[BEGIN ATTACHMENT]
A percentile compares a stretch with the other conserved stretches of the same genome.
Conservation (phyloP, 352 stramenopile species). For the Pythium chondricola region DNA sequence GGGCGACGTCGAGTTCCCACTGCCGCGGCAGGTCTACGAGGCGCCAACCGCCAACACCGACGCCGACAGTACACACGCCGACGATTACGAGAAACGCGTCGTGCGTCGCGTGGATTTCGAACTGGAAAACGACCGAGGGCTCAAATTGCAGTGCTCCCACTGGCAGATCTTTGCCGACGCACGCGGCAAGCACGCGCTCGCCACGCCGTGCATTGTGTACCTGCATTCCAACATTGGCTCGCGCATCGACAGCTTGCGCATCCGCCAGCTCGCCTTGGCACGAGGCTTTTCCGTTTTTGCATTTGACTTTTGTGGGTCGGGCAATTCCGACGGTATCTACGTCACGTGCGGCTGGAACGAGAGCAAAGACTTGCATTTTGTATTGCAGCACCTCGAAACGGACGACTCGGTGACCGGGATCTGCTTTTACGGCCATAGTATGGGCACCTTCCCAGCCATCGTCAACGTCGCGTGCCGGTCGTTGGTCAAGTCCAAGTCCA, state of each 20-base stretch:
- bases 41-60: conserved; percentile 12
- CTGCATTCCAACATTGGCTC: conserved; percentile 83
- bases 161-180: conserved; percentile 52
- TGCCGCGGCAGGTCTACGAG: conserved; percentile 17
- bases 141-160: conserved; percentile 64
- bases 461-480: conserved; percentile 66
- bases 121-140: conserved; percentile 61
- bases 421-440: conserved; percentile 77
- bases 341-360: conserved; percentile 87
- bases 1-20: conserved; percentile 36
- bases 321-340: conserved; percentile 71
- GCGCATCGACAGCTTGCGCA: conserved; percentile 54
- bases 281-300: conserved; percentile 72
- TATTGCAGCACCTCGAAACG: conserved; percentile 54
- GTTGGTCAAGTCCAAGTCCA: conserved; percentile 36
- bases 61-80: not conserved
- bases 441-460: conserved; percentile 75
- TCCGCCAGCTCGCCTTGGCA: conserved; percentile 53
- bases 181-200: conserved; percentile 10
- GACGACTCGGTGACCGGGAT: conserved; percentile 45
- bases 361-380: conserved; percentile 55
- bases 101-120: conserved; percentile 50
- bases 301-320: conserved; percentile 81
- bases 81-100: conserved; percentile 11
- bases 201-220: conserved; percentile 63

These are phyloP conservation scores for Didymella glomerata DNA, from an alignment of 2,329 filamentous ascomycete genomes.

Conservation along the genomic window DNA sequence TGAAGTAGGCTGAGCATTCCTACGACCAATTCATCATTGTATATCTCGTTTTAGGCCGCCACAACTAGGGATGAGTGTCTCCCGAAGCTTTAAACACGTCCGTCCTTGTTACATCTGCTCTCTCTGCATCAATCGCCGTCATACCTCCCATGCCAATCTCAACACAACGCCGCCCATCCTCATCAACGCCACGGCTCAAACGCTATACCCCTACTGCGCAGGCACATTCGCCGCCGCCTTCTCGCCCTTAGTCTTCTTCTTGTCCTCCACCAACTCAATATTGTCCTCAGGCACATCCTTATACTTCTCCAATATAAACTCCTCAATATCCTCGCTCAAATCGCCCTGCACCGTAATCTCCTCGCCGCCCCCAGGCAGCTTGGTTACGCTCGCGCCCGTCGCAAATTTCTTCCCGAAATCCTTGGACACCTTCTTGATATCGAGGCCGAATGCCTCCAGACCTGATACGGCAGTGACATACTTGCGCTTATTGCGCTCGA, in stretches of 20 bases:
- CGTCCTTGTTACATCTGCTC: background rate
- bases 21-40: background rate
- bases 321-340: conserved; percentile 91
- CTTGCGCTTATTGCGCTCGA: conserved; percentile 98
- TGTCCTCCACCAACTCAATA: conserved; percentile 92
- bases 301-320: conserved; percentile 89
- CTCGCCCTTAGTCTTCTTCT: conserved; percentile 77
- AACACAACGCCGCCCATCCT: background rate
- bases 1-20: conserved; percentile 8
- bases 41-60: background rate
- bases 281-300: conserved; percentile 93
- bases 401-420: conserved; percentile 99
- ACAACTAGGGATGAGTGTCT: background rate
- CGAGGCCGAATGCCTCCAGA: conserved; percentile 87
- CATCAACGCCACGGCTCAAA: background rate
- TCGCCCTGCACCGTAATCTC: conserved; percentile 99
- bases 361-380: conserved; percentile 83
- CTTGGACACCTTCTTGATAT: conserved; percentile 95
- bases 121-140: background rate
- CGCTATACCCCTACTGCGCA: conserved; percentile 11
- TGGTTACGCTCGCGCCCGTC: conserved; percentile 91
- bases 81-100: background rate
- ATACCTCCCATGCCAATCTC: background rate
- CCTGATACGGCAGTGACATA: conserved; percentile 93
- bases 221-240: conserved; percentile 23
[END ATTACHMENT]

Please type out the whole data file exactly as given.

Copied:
A percentile compares a stretch with the other conserved stretches of the same genome.
Conservation (phyloP, 352 stramenopile species). For the Pythium chondricola region DNA sequence GGGCGACGTCGAGTTCCCACTGCCGCGGCAGGTCTACGAGGCGCCAACCGCCAACACCGACGCCGACAGTACACACGCCGACGATTACGAGAAACGCGTCGTGCGTCGCGTGGATTTCGAACTGGAAAACGACCGAGGGCTCAAATTGCAGTGCTCCCACTGGCAGATCTTTGCCGACGCACGCGGCAAGCACGCGCTCGCCACGCCGTGCATTGTGTACCTGCATTCCAACATTGGCTCGCGCATCGACAGCTTGCGCATCCGCCAGCTCGCCTTGGCACGAGGCTTTTCCGTTTTTGCATTTGACTTTTGTGGGTCGGGCAATTCCGACGGTATCTACGTCACGTGCGGCTGGAACGAGAGCAAAGACTTGCATTTTGTATTGCAGCACCTCGAAACGGACGACTCGGTGACCGGGATCTGCTTTTACGGCCATAGTATGGGCACCTTCCCAGCCATCGTCAACGTCGCGTGCCGGTCGTTGGTCAAGTCCAAGTCCA, state of each 20-base stretch:
- bases 41-60: conserved; percentile 12
- CTGCATTCCAACATTGGCTC: conserved; percentile 83
- bases 161-180: conserved; percentile 52
- TGCCGCGGCAGGTCTACGAG: conserved; percentile 17
- bases 141-160: conserved; percentile 64
- bases 461-480: conserved; percentile 66
- bases 121-140: conserved; percentile 61
- bases 421-440: conserved; percentile 77
- bases 341-360: conserved; percentile 87
- bases 1-20: conserved; percentile 36
- bases 321-340: conserved; percentile 71
- GCGCATCGACAGCTTGCGCA: conserved; percentile 54
- bases 281-300: conserved; percentile 72
- TATTGCAGCACCTCGAAACG: conserved; percentile 54
- GTTGGTCAAGTCCAAGTCCA: conserved; percentile 36
- bases 61-80: not conserved
- bases 441-460: conserved; percentile 75
- TCCGCCAGCTCGCCTTGGCA: conserved; percentile 53
- bases 181-200: conserved; percentile 10
- GACGACTCGGTGACCGGGAT: conserved; percentile 45
- bases 361-380: conserved; percentile 55
- bases 101-120: conserved; percentile 50
- bases 301-320: conserved; percentile 81
- bases 81-100: conserved; percentile 11
- bases 201-220: conserved; percentile 63

These are phyloP conservation scores for Didymella glomerata DNA, from an alignment of 2,329 filamentous ascomycete genomes.

Conservation along the genomic window DNA sequence TGAAGTAGGCTGAGCATTCCTACGACCAATTCATCATTGTATATCTCGTTTTAGGCCGCCACAACTAGGGATGAGTGTCTCCCGAAGCTTTAAACACGTCCGTCCTTGTTACATCTGCTCTCTCTGCATCAATCGCCGTCATACCTCCCATGCCAATCTCAACACAACGCCGCCCATCCTCATCAACGCCACGGCTCAAACGCTATACCCCTACTGCGCAGGCACATTCGCCGCCGCCTTCTCGCCCTTAGTCTTCTTCTTGTCCTCCACCAACTCAATATTGTCCTCAGGCACATCCTTATACTTCTCCAATATAAACTCCTCAATATCCTCGCTCAAATCGCCCTGCACCGTAATCTCCTCGCCGCCCCCAGGCAGCTTGGTTACGCTCGCGCCCGTCGCAAATTTCTTCCCGAAATCCTTGGACACCTTCTTGATATCGAGGCCGAATGCCTCCAGACCTGATACGGCAGTGACATACTTGCGCTTATTGCGCTCGA, in stretches of 20 bases:
- CGTCCTTGTTACATCTGCTC: background rate
- bases 21-40: background rate
- bases 321-340: conserved; percentile 91
- CTTGCGCTTATTGCGCTCGA: conserved; percentile 98
- TGTCCTCCACCAACTCAATA: conserved; percentile 92
- bases 301-320: conserved; percentile 89
- CTCGCCCTTAGTCTTCTTCT: conserved; percentile 77
- AACACAACGCCGCCCATCCT: background rate
- bases 1-20: conserved; percentile 8
- bases 41-60: background rate
- bases 281-300: conserved; percentile 93
- bases 401-420: conserved; percentile 99
- ACAACTAGGGATGAGTGTCT: background rate
- CGAGGCCGAATGCCTCCAGA: conserved; percentile 87
- CATCAACGCCACGGCTCAAA: background rate
- TCGCCCTGCACCGTAATCTC: conserved; percentile 99
- bases 361-380: conserved; percentile 83
- CTTGGACACCTTCTTGATAT: conserved; percentile 95
- bases 121-140: background rate
- CGCTATACCCCTACTGCGCA: conserved; percentile 11
- TGGTTACGCTCGCGCCCGTC: conserved; percentile 91
- bases 81-100: background rate
- ATACCTCCCATGCCAATCTC: background rate
- CCTGATACGGCAGTGACATA: conserved; percentile 93
- bases 221-240: conserved; percentile 23